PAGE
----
Transformation isn’t always about big leaps and jumps. Instead, digital transformation can also take the shape of smaller “wins” that build on an existing core capability or lay the groundwork for a bigger effort down the road. Ultimately, these incremental steps not only capitalize on your organization’s existing strengths but also multiply and accelerate transformation benefits.

3. Demonstrate that transformation is a priority.

It’s one thing for your organization to “put its money where its mouth is” when planning budgets and schedules. It’s another to get active, consistent engagement from your organization’s executives. When teams implementing the transformation see executives “in the trenches,” and available to make key decisions and risk determinations when it counts, it speaks volumes about the importance of transformation.

4. Identify and analyze key enablement dependencies.

Like any business process, innovation will not reach its full potential when siloed. During the beginning stages of a project’s implementation, identify key system, process, and role intersection points. Doing so helps you account for adaptations and builds required engagement early, preventing costly rework or delays later in the process.

5. Recognize the “growing pains” of change.

Despite all of the talk about technology, AI, and data, an organization’s most important asset is its people. Effective leadership of digital transformation cannot happen without understanding the role of proactive, regular change management support. This requires not only providing staff with the necessary training and support to be a successful part of the change but also constantly assessing readiness and remaining flexible to the impacts that new innovations and challenges3 can have on your existing strategy.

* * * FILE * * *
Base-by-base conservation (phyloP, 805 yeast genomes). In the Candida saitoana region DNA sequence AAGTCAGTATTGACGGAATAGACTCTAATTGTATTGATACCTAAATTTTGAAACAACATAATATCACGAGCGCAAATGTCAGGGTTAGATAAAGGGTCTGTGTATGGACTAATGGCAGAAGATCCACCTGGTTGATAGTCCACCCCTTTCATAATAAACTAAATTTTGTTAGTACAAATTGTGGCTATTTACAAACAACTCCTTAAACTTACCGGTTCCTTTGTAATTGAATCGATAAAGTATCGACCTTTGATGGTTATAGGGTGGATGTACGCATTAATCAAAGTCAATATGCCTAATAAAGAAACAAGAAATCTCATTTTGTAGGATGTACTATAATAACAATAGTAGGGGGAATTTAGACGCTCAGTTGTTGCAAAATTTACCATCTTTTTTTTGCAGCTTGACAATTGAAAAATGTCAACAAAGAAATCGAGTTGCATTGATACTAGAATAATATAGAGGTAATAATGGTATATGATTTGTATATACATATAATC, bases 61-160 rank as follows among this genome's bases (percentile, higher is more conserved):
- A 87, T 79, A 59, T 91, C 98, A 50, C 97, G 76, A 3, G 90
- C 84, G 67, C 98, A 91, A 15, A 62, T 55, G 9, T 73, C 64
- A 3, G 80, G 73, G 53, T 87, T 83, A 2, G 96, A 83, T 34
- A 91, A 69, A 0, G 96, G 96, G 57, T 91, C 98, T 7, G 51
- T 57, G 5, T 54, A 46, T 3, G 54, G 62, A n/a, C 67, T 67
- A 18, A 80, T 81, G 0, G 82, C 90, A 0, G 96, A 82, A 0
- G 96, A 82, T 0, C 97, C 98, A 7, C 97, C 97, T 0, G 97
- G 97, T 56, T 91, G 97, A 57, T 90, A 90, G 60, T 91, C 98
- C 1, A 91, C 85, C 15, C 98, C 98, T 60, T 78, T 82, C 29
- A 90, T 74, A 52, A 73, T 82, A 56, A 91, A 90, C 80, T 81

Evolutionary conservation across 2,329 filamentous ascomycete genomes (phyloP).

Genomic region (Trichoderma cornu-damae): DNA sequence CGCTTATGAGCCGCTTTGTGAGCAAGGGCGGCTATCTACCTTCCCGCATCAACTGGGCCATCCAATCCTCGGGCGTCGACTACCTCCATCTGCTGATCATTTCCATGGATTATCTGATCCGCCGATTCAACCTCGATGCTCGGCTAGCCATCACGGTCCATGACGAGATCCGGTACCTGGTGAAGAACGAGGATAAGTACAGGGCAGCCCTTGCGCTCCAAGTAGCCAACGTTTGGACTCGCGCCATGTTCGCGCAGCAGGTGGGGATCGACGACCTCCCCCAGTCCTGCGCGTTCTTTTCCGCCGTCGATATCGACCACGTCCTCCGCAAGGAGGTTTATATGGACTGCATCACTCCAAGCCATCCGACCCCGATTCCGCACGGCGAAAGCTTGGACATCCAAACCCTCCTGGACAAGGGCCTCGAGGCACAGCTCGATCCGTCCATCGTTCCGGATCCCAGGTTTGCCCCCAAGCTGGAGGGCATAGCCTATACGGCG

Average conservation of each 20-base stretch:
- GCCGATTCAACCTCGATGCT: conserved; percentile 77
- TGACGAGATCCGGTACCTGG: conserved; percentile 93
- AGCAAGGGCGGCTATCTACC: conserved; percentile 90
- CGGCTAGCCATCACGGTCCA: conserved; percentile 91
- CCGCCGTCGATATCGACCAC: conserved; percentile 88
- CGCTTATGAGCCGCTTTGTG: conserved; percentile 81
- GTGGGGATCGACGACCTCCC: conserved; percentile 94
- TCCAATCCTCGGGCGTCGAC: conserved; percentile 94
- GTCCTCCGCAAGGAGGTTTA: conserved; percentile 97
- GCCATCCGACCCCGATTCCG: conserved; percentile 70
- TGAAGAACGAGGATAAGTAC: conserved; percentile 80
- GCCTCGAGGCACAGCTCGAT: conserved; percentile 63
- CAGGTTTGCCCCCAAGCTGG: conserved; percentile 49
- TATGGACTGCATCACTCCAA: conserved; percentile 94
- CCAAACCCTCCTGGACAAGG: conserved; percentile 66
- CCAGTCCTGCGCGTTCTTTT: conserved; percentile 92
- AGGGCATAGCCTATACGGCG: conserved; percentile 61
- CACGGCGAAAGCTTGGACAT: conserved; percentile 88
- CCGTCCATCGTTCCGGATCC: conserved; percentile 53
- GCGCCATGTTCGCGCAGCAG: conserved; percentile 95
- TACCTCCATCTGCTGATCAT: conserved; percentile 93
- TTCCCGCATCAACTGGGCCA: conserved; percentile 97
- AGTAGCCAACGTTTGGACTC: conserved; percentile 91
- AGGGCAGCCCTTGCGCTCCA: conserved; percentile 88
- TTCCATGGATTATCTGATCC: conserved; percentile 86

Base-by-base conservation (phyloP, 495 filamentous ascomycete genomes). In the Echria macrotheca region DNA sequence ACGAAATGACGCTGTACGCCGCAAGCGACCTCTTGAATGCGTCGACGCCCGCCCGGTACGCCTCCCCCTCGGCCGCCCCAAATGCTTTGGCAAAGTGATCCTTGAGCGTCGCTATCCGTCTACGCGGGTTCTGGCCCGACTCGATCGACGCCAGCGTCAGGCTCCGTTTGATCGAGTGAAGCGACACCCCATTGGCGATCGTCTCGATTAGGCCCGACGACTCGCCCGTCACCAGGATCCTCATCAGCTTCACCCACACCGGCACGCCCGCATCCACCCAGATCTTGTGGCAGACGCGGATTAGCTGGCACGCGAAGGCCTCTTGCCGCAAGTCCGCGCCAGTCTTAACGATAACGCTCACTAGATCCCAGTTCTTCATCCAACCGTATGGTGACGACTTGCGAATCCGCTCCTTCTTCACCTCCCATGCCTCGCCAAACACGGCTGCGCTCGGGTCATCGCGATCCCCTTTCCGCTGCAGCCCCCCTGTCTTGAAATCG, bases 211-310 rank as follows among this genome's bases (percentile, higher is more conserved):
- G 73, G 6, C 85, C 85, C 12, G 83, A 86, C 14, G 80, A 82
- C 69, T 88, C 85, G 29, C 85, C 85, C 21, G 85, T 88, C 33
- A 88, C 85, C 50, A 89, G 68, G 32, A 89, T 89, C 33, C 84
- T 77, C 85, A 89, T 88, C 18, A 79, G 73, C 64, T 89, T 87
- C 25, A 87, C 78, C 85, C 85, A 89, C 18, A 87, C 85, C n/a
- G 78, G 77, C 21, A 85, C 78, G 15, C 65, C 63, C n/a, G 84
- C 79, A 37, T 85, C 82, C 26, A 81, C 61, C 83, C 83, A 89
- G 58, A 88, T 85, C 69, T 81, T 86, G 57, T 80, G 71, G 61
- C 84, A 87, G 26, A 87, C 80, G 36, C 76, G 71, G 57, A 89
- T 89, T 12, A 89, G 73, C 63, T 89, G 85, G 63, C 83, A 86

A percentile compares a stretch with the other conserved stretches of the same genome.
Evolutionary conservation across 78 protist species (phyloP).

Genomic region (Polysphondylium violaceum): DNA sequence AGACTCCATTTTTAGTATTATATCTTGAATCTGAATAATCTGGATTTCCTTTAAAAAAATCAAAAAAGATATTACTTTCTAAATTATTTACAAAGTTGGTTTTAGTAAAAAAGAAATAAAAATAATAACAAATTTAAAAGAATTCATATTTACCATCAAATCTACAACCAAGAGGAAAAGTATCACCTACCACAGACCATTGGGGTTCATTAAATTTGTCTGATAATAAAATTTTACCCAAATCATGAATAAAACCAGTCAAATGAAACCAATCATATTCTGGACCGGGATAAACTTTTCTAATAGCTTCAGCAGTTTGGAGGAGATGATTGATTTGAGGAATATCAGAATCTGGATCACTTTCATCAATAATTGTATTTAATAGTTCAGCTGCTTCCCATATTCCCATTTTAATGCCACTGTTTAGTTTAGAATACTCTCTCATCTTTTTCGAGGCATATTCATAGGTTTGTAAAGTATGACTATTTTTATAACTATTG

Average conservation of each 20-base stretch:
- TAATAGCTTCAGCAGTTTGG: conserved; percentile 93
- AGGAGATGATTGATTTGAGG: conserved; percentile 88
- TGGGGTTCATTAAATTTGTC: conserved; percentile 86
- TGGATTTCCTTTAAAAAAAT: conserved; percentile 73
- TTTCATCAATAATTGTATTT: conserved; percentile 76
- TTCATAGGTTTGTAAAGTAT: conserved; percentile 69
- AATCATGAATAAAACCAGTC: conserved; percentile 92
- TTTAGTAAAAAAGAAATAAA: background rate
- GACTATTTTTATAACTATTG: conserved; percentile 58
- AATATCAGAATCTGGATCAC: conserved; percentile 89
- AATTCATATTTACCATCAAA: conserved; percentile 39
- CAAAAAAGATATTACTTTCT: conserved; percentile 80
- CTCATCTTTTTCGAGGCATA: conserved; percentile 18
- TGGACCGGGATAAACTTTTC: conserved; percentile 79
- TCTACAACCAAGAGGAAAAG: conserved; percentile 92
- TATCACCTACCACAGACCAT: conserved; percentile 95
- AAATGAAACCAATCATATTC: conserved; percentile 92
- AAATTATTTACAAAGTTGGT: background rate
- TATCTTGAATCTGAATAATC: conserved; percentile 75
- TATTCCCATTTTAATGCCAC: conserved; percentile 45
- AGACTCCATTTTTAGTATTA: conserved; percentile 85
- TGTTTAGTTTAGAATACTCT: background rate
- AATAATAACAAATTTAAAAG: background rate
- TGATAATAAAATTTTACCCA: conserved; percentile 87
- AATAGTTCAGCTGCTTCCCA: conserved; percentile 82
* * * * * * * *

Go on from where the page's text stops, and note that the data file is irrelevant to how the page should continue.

There’s No Time Like the Present

Digital transformation is a must in today’s connected world. How each organization faces the realities of change—and the roles its leaders play—are unique to each one.

A digital transformation strategy that speaks to the culture, talents, and vision of your organization is vital. It allows your organization to harness the innovative ideas, new technologies, and exciting changes that lie ahead and use them to your advantage instead of viewing them as disruptions to your “business as usual.”

In any digital transformation strategy, roadblocks, delays, and surprises are inevitable. An experienced partner like RCG not only gives you the foresight to anticipate and mitigate common trouble spots but also provides personalized guidance through every step of digital transformation

Want to learn more about what it takes—and what it feels like—to have a digital transformation strategy that excites your organization and makes an innovation mindset a part of your organization’s culture? Contact the RCG team to learn more now!

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Works Cited

1. The Enterprisers Project "What is digital transformation?" Retrieved from

2. LEB (2016, Oct 6) "Commander’s Intent: A Framework for Success" Retrieved from

3. Gartner (2020, Jan 1) "How to Lead and Enable Digital Transformation" Retrieved from